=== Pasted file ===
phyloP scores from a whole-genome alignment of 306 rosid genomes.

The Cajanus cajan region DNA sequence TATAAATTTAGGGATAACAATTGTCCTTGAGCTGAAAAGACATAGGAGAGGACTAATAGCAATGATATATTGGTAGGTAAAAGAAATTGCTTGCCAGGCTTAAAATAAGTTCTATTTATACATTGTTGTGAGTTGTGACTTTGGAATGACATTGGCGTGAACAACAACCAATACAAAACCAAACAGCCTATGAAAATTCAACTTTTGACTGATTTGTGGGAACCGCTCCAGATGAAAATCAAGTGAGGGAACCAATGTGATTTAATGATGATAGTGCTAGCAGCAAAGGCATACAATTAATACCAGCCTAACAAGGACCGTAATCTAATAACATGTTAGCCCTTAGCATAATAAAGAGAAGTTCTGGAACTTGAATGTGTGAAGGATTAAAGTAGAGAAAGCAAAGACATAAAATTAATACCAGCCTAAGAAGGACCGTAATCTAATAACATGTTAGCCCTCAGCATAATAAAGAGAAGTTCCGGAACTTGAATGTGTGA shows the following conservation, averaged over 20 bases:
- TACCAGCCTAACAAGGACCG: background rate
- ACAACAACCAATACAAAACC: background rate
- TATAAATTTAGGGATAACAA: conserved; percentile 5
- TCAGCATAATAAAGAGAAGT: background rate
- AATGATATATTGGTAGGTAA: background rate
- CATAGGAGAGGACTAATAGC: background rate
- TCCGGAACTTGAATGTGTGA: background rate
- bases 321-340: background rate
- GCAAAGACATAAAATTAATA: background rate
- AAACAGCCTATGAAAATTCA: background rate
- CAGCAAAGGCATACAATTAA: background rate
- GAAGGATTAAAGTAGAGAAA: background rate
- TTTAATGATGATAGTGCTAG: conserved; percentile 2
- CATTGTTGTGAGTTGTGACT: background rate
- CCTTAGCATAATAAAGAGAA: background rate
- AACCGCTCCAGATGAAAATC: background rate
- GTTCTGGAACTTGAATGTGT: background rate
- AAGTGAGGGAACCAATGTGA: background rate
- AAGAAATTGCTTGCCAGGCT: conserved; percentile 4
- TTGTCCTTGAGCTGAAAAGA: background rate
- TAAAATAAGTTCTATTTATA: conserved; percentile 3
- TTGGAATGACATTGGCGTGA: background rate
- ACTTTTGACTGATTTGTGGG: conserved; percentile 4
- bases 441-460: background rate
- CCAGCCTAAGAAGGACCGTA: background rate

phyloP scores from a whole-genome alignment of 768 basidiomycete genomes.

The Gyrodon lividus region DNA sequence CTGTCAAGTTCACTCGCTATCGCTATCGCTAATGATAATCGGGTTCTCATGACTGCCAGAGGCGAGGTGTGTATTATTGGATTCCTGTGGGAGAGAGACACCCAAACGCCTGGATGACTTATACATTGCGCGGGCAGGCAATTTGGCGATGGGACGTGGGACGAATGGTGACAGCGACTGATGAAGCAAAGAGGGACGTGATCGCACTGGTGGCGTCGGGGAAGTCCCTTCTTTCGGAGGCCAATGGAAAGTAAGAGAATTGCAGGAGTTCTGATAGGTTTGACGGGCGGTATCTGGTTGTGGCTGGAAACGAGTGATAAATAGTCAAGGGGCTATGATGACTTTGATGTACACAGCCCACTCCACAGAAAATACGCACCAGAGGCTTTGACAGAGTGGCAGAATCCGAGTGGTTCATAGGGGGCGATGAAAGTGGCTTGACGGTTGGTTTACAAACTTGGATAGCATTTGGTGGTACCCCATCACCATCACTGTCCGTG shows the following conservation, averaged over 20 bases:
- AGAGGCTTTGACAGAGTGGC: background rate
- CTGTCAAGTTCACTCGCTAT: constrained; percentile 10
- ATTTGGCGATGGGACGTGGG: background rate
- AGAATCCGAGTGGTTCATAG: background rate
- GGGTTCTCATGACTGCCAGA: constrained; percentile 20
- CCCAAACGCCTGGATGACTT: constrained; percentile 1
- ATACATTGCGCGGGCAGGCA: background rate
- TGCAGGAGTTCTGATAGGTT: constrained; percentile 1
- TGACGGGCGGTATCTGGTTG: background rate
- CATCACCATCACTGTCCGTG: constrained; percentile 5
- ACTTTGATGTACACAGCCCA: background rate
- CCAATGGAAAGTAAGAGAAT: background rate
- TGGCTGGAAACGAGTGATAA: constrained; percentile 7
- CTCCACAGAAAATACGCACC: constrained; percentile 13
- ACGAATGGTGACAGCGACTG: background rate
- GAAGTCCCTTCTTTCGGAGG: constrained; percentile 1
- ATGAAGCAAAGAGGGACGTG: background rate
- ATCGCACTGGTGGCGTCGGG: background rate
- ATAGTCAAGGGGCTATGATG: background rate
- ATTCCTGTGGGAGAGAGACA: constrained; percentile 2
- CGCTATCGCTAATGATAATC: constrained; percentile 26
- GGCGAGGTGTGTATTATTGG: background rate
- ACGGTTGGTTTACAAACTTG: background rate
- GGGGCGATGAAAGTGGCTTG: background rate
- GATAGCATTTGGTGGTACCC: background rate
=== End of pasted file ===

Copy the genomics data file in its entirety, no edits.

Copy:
phyloP scores from a whole-genome alignment of 306 rosid genomes.

The Cajanus cajan region DNA sequence TATAAATTTAGGGATAACAATTGTCCTTGAGCTGAAAAGACATAGGAGAGGACTAATAGCAATGATATATTGGTAGGTAAAAGAAATTGCTTGCCAGGCTTAAAATAAGTTCTATTTATACATTGTTGTGAGTTGTGACTTTGGAATGACATTGGCGTGAACAACAACCAATACAAAACCAAACAGCCTATGAAAATTCAACTTTTGACTGATTTGTGGGAACCGCTCCAGATGAAAATCAAGTGAGGGAACCAATGTGATTTAATGATGATAGTGCTAGCAGCAAAGGCATACAATTAATACCAGCCTAACAAGGACCGTAATCTAATAACATGTTAGCCCTTAGCATAATAAAGAGAAGTTCTGGAACTTGAATGTGTGAAGGATTAAAGTAGAGAAAGCAAAGACATAAAATTAATACCAGCCTAAGAAGGACCGTAATCTAATAACATGTTAGCCCTCAGCATAATAAAGAGAAGTTCCGGAACTTGAATGTGTGA shows the following conservation, averaged over 20 bases:
- TACCAGCCTAACAAGGACCG: background rate
- ACAACAACCAATACAAAACC: background rate
- TATAAATTTAGGGATAACAA: conserved; percentile 5
- TCAGCATAATAAAGAGAAGT: background rate
- AATGATATATTGGTAGGTAA: background rate
- CATAGGAGAGGACTAATAGC: background rate
- TCCGGAACTTGAATGTGTGA: background rate
- bases 321-340: background rate
- GCAAAGACATAAAATTAATA: background rate
- AAACAGCCTATGAAAATTCA: background rate
- CAGCAAAGGCATACAATTAA: background rate
- GAAGGATTAAAGTAGAGAAA: background rate
- TTTAATGATGATAGTGCTAG: conserved; percentile 2
- CATTGTTGTGAGTTGTGACT: background rate
- CCTTAGCATAATAAAGAGAA: background rate
- AACCGCTCCAGATGAAAATC: background rate
- GTTCTGGAACTTGAATGTGT: background rate
- AAGTGAGGGAACCAATGTGA: background rate
- AAGAAATTGCTTGCCAGGCT: conserved; percentile 4
- TTGTCCTTGAGCTGAAAAGA: background rate
- TAAAATAAGTTCTATTTATA: conserved; percentile 3
- TTGGAATGACATTGGCGTGA: background rate
- ACTTTTGACTGATTTGTGGG: conserved; percentile 4
- bases 441-460: background rate
- CCAGCCTAAGAAGGACCGTA: background rate

phyloP scores from a whole-genome alignment of 768 basidiomycete genomes.

The Gyrodon lividus region DNA sequence CTGTCAAGTTCACTCGCTATCGCTATCGCTAATGATAATCGGGTTCTCATGACTGCCAGAGGCGAGGTGTGTATTATTGGATTCCTGTGGGAGAGAGACACCCAAACGCCTGGATGACTTATACATTGCGCGGGCAGGCAATTTGGCGATGGGACGTGGGACGAATGGTGACAGCGACTGATGAAGCAAAGAGGGACGTGATCGCACTGGTGGCGTCGGGGAAGTCCCTTCTTTCGGAGGCCAATGGAAAGTAAGAGAATTGCAGGAGTTCTGATAGGTTTGACGGGCGGTATCTGGTTGTGGCTGGAAACGAGTGATAAATAGTCAAGGGGCTATGATGACTTTGATGTACACAGCCCACTCCACAGAAAATACGCACCAGAGGCTTTGACAGAGTGGCAGAATCCGAGTGGTTCATAGGGGGCGATGAAAGTGGCTTGACGGTTGGTTTACAAACTTGGATAGCATTTGGTGGTACCCCATCACCATCACTGTCCGTG shows the following conservation, averaged over 20 bases:
- AGAGGCTTTGACAGAGTGGC: background rate
- CTGTCAAGTTCACTCGCTAT: constrained; percentile 10
- ATTTGGCGATGGGACGTGGG: background rate
- AGAATCCGAGTGGTTCATAG: background rate
- GGGTTCTCATGACTGCCAGA: constrained; percentile 20
- CCCAAACGCCTGGATGACTT: constrained; percentile 1
- ATACATTGCGCGGGCAGGCA: background rate
- TGCAGGAGTTCTGATAGGTT: constrained; percentile 1
- TGACGGGCGGTATCTGGTTG: background rate
- CATCACCATCACTGTCCGTG: constrained; percentile 5
- ACTTTGATGTACACAGCCCA: background rate
- CCAATGGAAAGTAAGAGAAT: background rate
- TGGCTGGAAACGAGTGATAA: constrained; percentile 7
- CTCCACAGAAAATACGCACC: constrained; percentile 13
- ACGAATGGTGACAGCGACTG: background rate
- GAAGTCCCTTCTTTCGGAGG: constrained; percentile 1
- ATGAAGCAAAGAGGGACGTG: background rate
- ATCGCACTGGTGGCGTCGGG: background rate
- ATAGTCAAGGGGCTATGATG: background rate
- ATTCCTGTGGGAGAGAGACA: constrained; percentile 2
- CGCTATCGCTAATGATAATC: constrained; percentile 26
- GGCGAGGTGTGTATTATTGG: background rate
- ACGGTTGGTTTACAAACTTG: background rate
- GGGGCGATGAAAGTGGCTTG: background rate
- GATAGCATTTGGTGGTACCC: background rate